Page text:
A Loss for Women and an Example
A great woman died suddenly just after Easter Sunday. Vicki Thorn was the founder of Project Rachel, a post-abortion healing ministry.
“She was a voice for us when we were not able to speak yet,” said Theresa Bonapartis, who had an abortion and now works with women who have done the same. “She heard us when others did not want to listen and definitely opened the door of healing in the Church.” Project Rachel and other ministries like Bonapartis’s Lumina are internationally active now, but that’s because Thorn started the essential work.
Thorn’s compassion for women who have had abortions began when she was in high school, before Roe v. Wade. Abortion was not legal, but it was available. As a senior, she befriended a junior who’d had an abortion, as well as a previous pregnancy that ended in the baby being adopted. The young woman told Thorn: “I can live with the adoption. I can’t live with the abortion.” Years later, Thorn told me that the young woman’s “words are etched in my heart.” That early friendship was clearly formative.
Abortion is a Heart Issue
I asked Thorn in 2015 about the most important thing she’s learned about women in crisis pregnancies. “They are terrified,” she told me. “They are without support in many cases. They have been led to believe that a pregnancy out of wedlock is the worst thing that can happen.”
She noted that many of the women had had little to no religious education, which only added to their sense of hopelessness. They often had no idea what amazing things they were capable of, with God’s grace. They saw life as a problem, not as a gift.
“It is critical to understand that the abortion debate is not a moral and philosophical issue, but a heart issue,” Thorn told me in another exchange.
A woman who has had an abortion, Thorn would emphasize, is a mother. “She is a mother who has lost her child in a traumatic and unnatural way. Women carry cells from every child they ever conceive for the rest of their lives. Biologically, she is a mother! The pain of abortion may come up immediately or many years later when a trigger happens. Many times, they are caught off guard when the pain comes to the forefront, because it was supposed to have solved a problem. Abortion changes its meaning over a lifetime.”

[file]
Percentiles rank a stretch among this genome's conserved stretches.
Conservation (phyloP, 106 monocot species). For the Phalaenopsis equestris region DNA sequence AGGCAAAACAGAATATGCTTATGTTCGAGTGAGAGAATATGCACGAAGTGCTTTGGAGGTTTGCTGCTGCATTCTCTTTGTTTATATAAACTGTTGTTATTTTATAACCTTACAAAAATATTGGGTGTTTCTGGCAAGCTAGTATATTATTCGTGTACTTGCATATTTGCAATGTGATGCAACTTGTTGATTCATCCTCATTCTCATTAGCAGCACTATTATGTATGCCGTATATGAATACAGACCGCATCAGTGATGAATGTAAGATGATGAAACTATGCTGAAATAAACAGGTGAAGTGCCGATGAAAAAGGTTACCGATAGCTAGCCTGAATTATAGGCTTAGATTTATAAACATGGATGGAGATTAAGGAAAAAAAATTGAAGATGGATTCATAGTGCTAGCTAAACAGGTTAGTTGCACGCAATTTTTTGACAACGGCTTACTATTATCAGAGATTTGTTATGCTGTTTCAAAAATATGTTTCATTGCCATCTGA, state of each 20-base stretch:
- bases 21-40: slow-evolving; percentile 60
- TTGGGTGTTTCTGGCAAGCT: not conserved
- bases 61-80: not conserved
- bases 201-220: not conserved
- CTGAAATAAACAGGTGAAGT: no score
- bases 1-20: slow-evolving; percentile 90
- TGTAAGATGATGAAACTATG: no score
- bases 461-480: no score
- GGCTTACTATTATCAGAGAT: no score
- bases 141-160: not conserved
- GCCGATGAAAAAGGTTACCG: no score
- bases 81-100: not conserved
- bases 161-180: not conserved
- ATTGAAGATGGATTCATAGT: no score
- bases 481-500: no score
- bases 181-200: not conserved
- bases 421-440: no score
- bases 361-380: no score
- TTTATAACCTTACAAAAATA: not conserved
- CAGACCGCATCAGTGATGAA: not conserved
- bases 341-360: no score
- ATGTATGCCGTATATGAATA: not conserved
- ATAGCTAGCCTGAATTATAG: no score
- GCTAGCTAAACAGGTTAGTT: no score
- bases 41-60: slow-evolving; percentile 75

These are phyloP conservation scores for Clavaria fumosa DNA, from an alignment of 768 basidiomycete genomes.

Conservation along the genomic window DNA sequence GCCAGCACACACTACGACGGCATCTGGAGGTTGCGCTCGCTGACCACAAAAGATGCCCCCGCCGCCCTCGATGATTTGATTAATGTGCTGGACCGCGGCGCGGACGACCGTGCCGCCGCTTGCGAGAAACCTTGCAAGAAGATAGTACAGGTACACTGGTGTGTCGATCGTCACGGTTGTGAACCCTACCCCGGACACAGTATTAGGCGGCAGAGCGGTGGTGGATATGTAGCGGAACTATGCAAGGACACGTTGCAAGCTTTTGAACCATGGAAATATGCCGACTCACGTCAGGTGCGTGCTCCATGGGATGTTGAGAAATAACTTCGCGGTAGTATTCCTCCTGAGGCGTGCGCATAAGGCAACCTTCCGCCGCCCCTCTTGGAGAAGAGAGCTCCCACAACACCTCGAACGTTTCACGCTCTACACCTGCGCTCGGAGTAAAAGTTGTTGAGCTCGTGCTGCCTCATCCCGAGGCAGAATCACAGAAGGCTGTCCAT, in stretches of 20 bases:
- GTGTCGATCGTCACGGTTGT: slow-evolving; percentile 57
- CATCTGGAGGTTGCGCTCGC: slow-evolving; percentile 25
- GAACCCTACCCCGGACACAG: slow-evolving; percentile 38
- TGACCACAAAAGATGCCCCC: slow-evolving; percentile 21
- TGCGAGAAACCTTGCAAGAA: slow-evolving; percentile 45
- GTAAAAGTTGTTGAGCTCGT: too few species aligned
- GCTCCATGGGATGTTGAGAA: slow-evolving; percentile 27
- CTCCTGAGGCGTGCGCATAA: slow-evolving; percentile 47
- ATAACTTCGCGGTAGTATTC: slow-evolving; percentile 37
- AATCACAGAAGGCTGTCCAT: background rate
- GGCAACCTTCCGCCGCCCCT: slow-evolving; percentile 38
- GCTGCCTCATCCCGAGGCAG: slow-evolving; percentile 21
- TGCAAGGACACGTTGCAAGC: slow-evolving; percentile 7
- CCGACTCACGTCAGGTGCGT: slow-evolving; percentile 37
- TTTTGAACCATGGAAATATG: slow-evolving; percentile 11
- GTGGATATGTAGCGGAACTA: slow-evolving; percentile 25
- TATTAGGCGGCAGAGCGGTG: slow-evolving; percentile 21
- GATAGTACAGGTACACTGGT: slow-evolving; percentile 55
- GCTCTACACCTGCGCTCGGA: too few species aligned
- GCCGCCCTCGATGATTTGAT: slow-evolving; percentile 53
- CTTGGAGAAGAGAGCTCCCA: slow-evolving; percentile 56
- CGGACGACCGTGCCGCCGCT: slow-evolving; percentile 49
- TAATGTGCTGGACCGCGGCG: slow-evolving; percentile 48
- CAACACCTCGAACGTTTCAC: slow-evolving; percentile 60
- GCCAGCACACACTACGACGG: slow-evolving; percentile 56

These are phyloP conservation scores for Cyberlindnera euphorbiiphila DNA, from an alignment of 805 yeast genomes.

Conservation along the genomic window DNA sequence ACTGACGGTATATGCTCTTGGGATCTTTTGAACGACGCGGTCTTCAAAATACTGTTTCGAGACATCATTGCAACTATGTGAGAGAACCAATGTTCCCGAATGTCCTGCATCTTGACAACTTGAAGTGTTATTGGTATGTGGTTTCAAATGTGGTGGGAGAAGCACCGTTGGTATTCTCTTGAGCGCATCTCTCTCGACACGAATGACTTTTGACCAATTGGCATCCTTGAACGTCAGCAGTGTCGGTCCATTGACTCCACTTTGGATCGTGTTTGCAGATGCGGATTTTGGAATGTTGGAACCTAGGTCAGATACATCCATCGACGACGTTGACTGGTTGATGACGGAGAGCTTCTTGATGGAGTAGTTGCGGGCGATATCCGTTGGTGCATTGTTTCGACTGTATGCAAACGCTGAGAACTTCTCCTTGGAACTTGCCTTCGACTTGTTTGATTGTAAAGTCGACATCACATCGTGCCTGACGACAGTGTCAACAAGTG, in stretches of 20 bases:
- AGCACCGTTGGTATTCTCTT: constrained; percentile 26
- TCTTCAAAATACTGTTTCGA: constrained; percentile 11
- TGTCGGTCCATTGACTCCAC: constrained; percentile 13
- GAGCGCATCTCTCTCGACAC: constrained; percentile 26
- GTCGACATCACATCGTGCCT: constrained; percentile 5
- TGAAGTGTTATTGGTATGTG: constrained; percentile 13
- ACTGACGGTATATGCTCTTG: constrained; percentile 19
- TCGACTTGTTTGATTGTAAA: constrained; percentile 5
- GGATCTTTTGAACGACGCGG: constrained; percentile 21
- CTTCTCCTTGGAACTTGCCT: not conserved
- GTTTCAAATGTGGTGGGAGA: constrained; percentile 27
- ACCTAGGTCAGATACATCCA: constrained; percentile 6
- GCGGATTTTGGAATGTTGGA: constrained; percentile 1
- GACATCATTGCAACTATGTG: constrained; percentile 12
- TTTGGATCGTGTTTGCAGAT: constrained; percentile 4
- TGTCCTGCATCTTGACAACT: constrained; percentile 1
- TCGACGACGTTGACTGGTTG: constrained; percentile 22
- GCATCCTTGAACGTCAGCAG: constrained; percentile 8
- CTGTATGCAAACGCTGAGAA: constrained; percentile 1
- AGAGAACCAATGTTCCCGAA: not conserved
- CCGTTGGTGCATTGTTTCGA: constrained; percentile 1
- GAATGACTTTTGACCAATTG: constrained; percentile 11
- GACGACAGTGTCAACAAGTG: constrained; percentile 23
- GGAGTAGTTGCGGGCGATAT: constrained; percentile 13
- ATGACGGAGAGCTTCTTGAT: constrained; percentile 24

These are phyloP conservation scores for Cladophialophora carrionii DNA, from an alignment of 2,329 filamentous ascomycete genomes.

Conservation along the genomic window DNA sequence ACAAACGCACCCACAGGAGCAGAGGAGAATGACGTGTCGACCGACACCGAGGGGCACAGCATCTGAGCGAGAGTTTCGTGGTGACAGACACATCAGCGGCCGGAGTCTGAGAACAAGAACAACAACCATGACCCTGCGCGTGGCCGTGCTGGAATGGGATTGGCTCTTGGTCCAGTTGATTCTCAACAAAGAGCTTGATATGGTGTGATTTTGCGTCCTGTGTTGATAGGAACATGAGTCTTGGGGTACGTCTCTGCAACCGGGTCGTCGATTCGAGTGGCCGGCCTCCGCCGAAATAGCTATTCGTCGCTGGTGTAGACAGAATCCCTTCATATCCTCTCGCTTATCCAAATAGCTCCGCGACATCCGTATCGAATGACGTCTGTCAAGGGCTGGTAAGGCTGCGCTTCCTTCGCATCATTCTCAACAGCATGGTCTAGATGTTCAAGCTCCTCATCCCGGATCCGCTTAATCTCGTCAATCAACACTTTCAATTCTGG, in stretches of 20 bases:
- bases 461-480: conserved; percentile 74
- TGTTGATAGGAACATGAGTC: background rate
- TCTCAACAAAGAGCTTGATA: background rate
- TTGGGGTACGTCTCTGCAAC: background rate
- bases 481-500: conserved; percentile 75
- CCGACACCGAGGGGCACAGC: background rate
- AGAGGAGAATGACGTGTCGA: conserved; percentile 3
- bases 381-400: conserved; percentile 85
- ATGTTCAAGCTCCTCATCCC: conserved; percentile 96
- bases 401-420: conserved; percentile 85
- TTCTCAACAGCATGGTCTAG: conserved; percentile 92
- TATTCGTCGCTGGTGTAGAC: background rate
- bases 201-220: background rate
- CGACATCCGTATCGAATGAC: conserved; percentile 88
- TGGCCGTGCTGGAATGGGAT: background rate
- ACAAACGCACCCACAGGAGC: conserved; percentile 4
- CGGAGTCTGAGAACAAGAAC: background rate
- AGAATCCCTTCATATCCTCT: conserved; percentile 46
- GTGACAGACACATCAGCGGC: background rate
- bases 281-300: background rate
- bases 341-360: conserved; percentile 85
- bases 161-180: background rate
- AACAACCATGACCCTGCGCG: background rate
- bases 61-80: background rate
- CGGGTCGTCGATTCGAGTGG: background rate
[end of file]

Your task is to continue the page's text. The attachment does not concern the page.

While not every woman who has had an abortion may come to regret it, over time there is a new awareness, Thorn observed.
Vicki’s Position Was Love
Thorn was one of the most approachable people in the world — exactly as a Christian should be. She was never judgmental, but always full of loving welcome. Her life’s work — which included in no small way being a wife and mother — was to love. She made a space for love in an issue where there is so much pain, anger and yelling.
“No one has been argued into the pro-life movement, but many have been loved in,” she would say. As we face the potential end of Roe v. Wade, this kind of love needs to rise to the surface. The wounds of abortion are everywhere, albeit largely hidden. People knew Vicki was pro-life, but they didn’t see that as an argument, sermon or judgment. Her position was love — it’s possible and it’s necessary.
Post-abortion care and ministry (not all post-abortion groups are religious) is much more than the political debates suggest. It’s full of love, compassion and invaluable service, thanks to leaders with heart like Vicki Thorn.
The end of Thorn’s life was sudden and jarring, but her time was used extraordinarily well. May we continue her work, with her example as an inspiration.
Kathryn Jean Lopez is senior fellow at the National Review Institute, editor-at-large of National Review magazine and author of the new book A Year With the Mystics: Visionary Wisdom for Daily Living. She is also chair of Cardinal Dolan’s pro-life commission in New York. She can be contacted at [email protected]